Francis Koster: Is being friendliest state for doing business our best investment?
Published 12:00 am Sunday, April 2, 2023
By Francis Koster
In a recent CNBC survey, North Carolina was ranked number one among all 50 states as the best state in America to do business in based. The ranking is based on how the 50 states encourage or discourage the private sector economy. This award results from a trend that started when we ranked 9th in 2018, , 3rd in 2019, and attained #1 In 2022.[i] The total score is based on a survey which considered many factors, including the state’s higher education system. The performance of the state’s K-12 schools was not considered.
Yippee for business and private investors!
Central to this victory is our private sector economic environment, largely a result of serious cuts to corporate taxes passed by the legislature.
The tax rate for corporations doing business in North Carolina was 6.9% until 2014, when it was dropped to 6%, followed by additional 1% drops every year until 2018 when it reached 3%. For the next 3 years it sat at 2.5%. Due to legislation passed in 2021[ii] the rate is scheduled to trend downward to zero by 2030.[iii] This will result billions of dollars in potential income which will not go into our state bank account.[iv]
And after 2030 “to encourage job creation”, corporations doing business in North Carolina will pay no corporate income or franchise tax, but individuals and homeowners will continue to pay income taxes.[v] It is astonishing.
In addition, in 2021 and 2022 a total of $2.4 billion dollars in state incentives was granted to companies to lure them to set up their business in North Carolina. Of that $2.4 billion, $888 million dollars failed to create a single job according to a study done by the conservative John Locke Foundation.[vi] Not a great investment.
Compare our #1 ranking for being business friendly to the fact that North Carolina K-12 schools now rank 48th among the fifty states in funding per student according to the respected Educational Law Center. And when adjusted for inflation, North Carolina funding per student has declined 10% since 2008. [vii]
One of the results of this is that North Carolina K-12 educational system’s quality is ranked at 44th out of the 50 states.[viii] The legislature claims they do not have the money to make more investment.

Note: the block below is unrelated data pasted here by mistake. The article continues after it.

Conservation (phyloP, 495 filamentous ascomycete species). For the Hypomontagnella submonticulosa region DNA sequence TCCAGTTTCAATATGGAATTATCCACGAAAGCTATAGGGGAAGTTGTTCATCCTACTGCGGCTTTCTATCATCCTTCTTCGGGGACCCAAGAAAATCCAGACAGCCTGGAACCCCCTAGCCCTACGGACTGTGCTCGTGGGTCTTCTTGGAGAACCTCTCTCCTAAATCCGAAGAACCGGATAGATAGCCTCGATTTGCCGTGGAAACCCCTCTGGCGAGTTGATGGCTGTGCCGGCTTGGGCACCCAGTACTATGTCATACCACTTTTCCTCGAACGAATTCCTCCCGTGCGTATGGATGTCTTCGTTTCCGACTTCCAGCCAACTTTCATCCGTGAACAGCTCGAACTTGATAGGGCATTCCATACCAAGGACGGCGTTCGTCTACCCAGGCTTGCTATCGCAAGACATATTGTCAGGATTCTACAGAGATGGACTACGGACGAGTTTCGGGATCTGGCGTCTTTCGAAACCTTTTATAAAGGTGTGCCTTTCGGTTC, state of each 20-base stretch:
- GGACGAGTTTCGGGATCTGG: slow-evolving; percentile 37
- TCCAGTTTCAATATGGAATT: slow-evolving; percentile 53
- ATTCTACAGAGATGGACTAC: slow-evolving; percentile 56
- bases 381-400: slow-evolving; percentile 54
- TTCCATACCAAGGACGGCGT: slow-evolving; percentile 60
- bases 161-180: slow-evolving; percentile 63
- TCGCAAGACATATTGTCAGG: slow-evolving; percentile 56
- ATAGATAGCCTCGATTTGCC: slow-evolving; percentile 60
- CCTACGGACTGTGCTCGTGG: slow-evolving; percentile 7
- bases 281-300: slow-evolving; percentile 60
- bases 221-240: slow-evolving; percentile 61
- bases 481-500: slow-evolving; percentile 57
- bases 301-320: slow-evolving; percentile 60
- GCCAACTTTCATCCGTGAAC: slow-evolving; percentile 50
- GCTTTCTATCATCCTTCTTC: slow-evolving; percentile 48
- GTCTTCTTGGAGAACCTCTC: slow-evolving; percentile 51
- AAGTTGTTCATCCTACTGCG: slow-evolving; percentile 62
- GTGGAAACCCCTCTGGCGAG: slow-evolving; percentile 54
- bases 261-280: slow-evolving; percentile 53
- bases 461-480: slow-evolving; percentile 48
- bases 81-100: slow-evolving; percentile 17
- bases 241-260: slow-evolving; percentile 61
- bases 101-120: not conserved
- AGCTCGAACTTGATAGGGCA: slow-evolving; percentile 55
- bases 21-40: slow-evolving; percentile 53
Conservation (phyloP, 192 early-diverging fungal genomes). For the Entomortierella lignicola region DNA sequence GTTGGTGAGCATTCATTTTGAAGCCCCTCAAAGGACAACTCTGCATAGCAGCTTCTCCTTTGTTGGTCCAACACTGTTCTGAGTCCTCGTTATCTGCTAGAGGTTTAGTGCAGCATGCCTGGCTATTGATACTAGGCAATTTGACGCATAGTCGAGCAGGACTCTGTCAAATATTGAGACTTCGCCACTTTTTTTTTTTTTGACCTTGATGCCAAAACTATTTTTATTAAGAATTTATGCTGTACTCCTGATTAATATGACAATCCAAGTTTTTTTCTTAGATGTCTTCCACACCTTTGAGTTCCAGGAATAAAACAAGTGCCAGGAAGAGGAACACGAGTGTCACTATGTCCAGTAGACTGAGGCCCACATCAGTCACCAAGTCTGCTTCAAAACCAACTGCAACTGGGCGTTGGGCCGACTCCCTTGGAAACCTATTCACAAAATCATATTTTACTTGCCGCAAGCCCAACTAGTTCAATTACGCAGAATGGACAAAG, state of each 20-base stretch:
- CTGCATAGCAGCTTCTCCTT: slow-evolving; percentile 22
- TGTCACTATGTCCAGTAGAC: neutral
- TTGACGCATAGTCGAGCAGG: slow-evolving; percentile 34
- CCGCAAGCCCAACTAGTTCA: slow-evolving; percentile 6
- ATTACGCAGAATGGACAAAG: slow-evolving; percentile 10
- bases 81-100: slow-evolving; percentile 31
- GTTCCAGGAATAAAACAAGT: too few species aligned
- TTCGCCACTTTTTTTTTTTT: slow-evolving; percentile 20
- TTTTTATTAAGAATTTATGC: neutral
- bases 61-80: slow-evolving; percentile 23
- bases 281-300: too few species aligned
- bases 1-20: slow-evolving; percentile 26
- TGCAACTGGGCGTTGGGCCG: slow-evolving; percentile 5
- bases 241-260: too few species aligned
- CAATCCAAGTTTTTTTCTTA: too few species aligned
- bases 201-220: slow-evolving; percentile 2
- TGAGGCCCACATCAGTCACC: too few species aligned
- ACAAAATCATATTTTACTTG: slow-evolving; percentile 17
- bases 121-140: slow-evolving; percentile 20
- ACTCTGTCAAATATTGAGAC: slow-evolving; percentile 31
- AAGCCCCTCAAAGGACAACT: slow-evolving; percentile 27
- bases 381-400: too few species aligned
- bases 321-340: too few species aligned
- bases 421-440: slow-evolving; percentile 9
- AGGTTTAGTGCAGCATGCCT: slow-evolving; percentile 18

As a portion of the total economic activity of the state (GDP) the money invested in North Carolinas K-12 public school education was the smallest percentage of any state in the union – only 2.3%.[ix]
How does being 48th lowest state in America in funding schools contribute to our being the 44th lowest ranked state in America for student success? One major reason is we have old schools with poor indoor air quality.
Nationally, corporations have discovered one very clever way to increase their profitability, and earn a handsome rate of return on their investment. For every dollar invested, they see an increase of 8% ($6,500 annual) in productivity.[x] They do this by fixing their old buildings to bring in more fresh air – the exact potential investment that our state legislature’s rules make almost impossible for our schools to do.
The problem our K-12 schools have is that under current North Carolina law (which the legislature could change) the majority of all North Carolina school buildings are paid for locally. Wealthy school districts tend to have newer schools, poorer districts obsolete buildings with poor indoor environments. These old schools usually have no ability to bring fresh oxygen rich air into classrooms, which multiple studies have proven causes students to lose one or two letter grades worth of learning each and every consecutive year.[xi]
The families of the rich get better education, and those of the lower income groups lose learning, scholarships, and upward mobility.
Our state legislature is doing things that bring immediate happiness and joy to the large corporations that often donate to their campaigns, but cause sadness and frustration to low income families with children. The first one is easy to measure, the second one is almost invisible.
Who are our elected officials working for? Is this how we want our state and country to operate?
Francis Koster Ed.D. lives in Kannapolis. He is a retired pediatric healthcare administrator who runs a Not-For-Profit called The Pollution Detectives.
[iv] Total of numbers from https://www.ncleg.gov/Sessions/2021/FiscalNotes/Senate/PDF/SFN0105v4.pdf, using FY 2025-26 projected until 2023 with no increase for inflation or increased profitability of businesses. (Likelihood of that is very low)
[x] Economic, Environmental and Health Implications of Enhanced Ventilation in Office Buildings
Int. J. Environ. Res. Public Health 2015, 12(11), 14709-14722;